I always hated being sensitive growing up. It didn’t take much to make me cry and my response to pretty much anything was to cry. I remember one boyfriend I had in college complained that my tears ‘turned on like waterworks.” I hated this part of me and always considered it a weakness. 

Gradually over time, I stopped being so sensitive. I stopped crying at the end of sad movies and learned to swallow my tears until I stopped feeling so much. I eventually learned to stop feeling anything and made an enemy of my feelings, fighting the challenging ones however they would arise and clinging desperately to the comfortable ones and feeling angry when they wouldn’t last. 

We tend to label our qualities as strengths and weaknesses. It makes sense that we do this in a culture that values simplicity over complexity and nuance. There are good and bad people, we are told as we grow up―right from wrong, happy or sad, and ‘normal’ from ‘not normal.’

It’s been a long and painful road to today where I can now see my sensitivity as an important quality that serves me. I can reflect on why I hated this part of me so much and I know that to unmask hate, we have to look to fear. I know now that I was scared of my vulnerability and showing others how flawed I was. I know that I was scared of the intensity of the feelings I felt but was not allowed to have growing up. I was scared of being attuned to other people’s feelings and feeling overwhelmed by them sometimes. But these things I once found scary are the very qualities I love about myself now. It is my vulnerability that helps me connect to others in meaningful ways, it is the intensity of feelings that allows me to access the deepest, most truest parts of me, and it is attunement to other people’s feelings that creates the awareness I need to effectively hold space for them. 

I often say that this journey is about ‘unbecoming’ more than it is about ‘becoming’ because it is the shedding of all that doesn’t belong to us to return home to our most essential selves. Along with the shedding of these things has come the letting go of judgment and labeling. Emotions aren’t good or bad, I’ve learned because we can’t selectively choose to just feel some and not others. Things that happen out of our control aren’t good or bad either because we cannot predict the unexpected outcomes or important lessons we eventually learn from them. I try actively not to use words like good and bad, or positive and negative at all anymore. So why should I continue to label my qualities as ‘strengths’ and ‘weaknesses’ too? Because the truth is, our perception of who we are shifts and evolves over time, adjusting to the circumstances of our lives. They are not fixed but are instead fluid and serve us in a myriad ways throughout our lives.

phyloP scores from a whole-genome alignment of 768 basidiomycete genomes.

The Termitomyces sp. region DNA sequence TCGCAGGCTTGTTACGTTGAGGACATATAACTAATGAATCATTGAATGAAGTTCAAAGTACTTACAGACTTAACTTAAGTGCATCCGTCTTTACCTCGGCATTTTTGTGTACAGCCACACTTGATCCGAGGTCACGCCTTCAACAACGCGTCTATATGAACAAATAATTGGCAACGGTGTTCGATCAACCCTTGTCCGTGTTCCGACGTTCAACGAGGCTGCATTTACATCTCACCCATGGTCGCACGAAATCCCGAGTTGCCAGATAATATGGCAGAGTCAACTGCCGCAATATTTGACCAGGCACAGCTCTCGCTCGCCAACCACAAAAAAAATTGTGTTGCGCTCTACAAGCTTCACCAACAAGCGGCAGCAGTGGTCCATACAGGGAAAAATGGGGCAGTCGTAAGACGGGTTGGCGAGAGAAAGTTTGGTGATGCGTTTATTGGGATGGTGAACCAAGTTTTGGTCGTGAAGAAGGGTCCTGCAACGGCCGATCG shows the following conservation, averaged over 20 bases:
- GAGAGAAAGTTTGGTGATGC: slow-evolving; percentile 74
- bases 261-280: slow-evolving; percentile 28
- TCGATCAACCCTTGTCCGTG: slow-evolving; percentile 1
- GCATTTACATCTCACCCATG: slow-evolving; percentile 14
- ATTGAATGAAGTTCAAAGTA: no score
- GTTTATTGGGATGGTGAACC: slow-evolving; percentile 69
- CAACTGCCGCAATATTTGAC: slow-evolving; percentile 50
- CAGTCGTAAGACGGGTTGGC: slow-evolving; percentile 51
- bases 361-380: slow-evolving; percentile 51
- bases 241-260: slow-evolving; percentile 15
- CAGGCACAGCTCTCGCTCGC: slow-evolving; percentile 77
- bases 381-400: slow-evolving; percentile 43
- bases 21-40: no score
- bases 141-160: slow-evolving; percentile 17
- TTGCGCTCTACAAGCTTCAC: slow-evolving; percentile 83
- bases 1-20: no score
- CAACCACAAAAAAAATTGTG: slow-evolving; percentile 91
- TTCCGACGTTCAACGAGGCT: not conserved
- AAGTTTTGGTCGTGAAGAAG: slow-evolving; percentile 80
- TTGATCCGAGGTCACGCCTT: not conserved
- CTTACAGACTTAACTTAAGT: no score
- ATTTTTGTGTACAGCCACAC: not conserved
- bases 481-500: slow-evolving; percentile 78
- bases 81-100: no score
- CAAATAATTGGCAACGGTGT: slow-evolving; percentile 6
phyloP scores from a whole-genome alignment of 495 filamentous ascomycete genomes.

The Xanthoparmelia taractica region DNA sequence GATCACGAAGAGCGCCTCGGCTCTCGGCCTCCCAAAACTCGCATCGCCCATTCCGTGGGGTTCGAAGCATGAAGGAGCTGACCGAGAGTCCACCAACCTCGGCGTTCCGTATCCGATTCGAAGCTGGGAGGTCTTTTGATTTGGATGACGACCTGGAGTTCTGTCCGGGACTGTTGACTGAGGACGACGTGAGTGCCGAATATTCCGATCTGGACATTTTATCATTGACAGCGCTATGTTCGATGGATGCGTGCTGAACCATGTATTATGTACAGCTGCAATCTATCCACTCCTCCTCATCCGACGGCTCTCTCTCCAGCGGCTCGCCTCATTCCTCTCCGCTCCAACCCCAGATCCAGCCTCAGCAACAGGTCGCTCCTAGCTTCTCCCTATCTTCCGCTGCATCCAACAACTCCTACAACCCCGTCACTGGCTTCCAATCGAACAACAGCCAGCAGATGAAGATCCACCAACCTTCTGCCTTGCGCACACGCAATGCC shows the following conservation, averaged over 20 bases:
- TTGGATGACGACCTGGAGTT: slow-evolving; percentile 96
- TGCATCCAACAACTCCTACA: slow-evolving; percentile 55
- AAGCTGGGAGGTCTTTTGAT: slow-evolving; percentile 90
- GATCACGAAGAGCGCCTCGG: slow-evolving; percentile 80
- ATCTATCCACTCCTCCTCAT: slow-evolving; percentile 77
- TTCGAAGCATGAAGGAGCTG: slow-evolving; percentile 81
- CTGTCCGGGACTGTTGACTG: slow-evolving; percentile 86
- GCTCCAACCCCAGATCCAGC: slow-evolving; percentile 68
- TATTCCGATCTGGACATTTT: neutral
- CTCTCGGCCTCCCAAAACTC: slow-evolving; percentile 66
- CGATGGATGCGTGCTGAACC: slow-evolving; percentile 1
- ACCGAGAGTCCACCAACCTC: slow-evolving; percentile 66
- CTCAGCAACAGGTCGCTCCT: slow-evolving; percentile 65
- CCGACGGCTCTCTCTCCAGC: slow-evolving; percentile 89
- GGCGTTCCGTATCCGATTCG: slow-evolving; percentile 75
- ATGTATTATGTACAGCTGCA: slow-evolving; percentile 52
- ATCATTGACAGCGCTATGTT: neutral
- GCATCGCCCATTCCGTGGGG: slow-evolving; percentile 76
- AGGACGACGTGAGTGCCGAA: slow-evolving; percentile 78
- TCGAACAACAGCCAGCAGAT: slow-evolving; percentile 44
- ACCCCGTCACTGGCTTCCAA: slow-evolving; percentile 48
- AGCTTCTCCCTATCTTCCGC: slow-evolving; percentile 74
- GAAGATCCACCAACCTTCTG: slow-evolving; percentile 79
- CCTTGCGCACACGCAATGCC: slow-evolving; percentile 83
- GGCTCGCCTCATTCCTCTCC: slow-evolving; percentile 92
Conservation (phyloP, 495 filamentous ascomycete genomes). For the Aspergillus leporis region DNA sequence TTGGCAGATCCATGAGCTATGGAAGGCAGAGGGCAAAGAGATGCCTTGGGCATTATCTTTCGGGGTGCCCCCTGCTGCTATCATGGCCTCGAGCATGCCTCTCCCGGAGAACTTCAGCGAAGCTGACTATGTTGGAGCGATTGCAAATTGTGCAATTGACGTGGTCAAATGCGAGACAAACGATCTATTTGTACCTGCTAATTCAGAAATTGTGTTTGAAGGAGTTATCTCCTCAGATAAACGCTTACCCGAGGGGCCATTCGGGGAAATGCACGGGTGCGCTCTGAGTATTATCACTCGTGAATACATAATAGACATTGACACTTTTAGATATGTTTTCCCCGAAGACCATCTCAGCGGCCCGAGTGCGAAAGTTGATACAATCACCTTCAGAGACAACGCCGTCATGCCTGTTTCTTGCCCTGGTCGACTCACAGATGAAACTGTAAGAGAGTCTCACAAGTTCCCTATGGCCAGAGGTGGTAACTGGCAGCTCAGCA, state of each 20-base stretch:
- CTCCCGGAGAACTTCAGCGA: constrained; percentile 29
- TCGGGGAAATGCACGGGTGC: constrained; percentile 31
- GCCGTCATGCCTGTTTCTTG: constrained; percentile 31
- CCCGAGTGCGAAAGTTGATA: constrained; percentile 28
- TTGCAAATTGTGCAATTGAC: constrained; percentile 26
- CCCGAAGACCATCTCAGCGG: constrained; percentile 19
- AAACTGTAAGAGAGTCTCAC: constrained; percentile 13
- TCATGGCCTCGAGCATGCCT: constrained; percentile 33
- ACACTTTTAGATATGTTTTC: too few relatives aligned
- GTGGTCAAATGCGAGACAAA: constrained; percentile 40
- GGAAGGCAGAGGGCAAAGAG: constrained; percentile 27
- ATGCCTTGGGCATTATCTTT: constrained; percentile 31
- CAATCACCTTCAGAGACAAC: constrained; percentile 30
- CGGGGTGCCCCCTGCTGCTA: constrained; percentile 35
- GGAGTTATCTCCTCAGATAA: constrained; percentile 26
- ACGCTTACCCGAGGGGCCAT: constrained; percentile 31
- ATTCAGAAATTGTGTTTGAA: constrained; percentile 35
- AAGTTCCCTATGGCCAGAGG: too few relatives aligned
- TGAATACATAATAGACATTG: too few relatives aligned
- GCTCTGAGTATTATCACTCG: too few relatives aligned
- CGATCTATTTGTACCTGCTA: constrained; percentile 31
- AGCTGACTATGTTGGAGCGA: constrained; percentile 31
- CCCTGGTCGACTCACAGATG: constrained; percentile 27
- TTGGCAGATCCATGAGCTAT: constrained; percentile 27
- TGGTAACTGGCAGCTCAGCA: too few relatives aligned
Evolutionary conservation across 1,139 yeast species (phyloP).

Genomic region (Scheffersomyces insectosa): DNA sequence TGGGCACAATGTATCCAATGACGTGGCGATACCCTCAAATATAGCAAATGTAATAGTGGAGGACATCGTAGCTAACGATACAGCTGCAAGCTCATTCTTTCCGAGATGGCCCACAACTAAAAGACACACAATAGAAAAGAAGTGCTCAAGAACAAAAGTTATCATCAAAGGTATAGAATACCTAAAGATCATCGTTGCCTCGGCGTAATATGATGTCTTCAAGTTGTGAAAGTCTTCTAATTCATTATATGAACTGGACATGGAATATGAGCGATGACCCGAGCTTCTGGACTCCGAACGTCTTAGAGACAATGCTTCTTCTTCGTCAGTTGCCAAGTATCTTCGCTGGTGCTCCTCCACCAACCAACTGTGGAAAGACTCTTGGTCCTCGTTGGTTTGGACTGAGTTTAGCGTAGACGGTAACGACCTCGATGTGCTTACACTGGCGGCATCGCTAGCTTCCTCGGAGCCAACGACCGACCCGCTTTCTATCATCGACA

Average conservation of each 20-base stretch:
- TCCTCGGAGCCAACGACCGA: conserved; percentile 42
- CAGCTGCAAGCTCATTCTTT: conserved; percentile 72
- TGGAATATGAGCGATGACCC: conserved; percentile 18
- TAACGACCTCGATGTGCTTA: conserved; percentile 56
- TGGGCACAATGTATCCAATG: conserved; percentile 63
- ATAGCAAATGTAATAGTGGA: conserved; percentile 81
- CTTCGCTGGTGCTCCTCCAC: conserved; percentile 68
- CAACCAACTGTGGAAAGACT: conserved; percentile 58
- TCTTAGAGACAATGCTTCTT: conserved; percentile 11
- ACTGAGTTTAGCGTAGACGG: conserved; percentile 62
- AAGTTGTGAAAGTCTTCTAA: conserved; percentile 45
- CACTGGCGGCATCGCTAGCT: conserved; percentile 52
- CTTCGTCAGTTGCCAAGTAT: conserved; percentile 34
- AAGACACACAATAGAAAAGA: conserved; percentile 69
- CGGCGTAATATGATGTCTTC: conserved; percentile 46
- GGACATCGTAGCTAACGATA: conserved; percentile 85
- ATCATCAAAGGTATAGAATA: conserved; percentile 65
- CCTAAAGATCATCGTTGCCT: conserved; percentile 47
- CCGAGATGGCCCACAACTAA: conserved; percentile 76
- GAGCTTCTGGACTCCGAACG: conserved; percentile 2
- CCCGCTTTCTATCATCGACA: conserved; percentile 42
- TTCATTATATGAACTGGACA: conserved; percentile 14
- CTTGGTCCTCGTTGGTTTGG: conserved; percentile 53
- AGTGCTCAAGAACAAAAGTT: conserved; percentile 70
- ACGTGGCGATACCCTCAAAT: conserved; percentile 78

I’ve met so many incredible women throughout this journey; women who struggle with what they consider weaknesses to overcome―mental differences, physical differences, qualities that some were born with, others that developed through life circumstances. They are all qualities that make these women different and unique in their own ways. What they see as weaknesses and qualities that hold them back, I see as abilities that give them a different perspective on how to occupy space in this world and the power to teach us valuable lessons from which we can all learn. I see them as qualities to embrace, not run away from.

So what if we were all to stop labeling who we were? What if we stopped labeling anything about ourselves and just learned to see everything as fluid and ever evolving, with qualities serving us in important ways at different points of our lives? What if we stopped judging and just accepted what is? What if we just loved ourselves as we are, trusting this journey we call life? What if we just kept practicing unconditional love for ourselves and that that would be enough to help us walk through life as our most beautiful and authentic selves?

What if?

This is from a personal journal writing shared in the newsletter and typically not shared on the blog. To read these, subscribe to the “I Matter” newsletter below.

Photo by Ahmad Odeh on Unsplash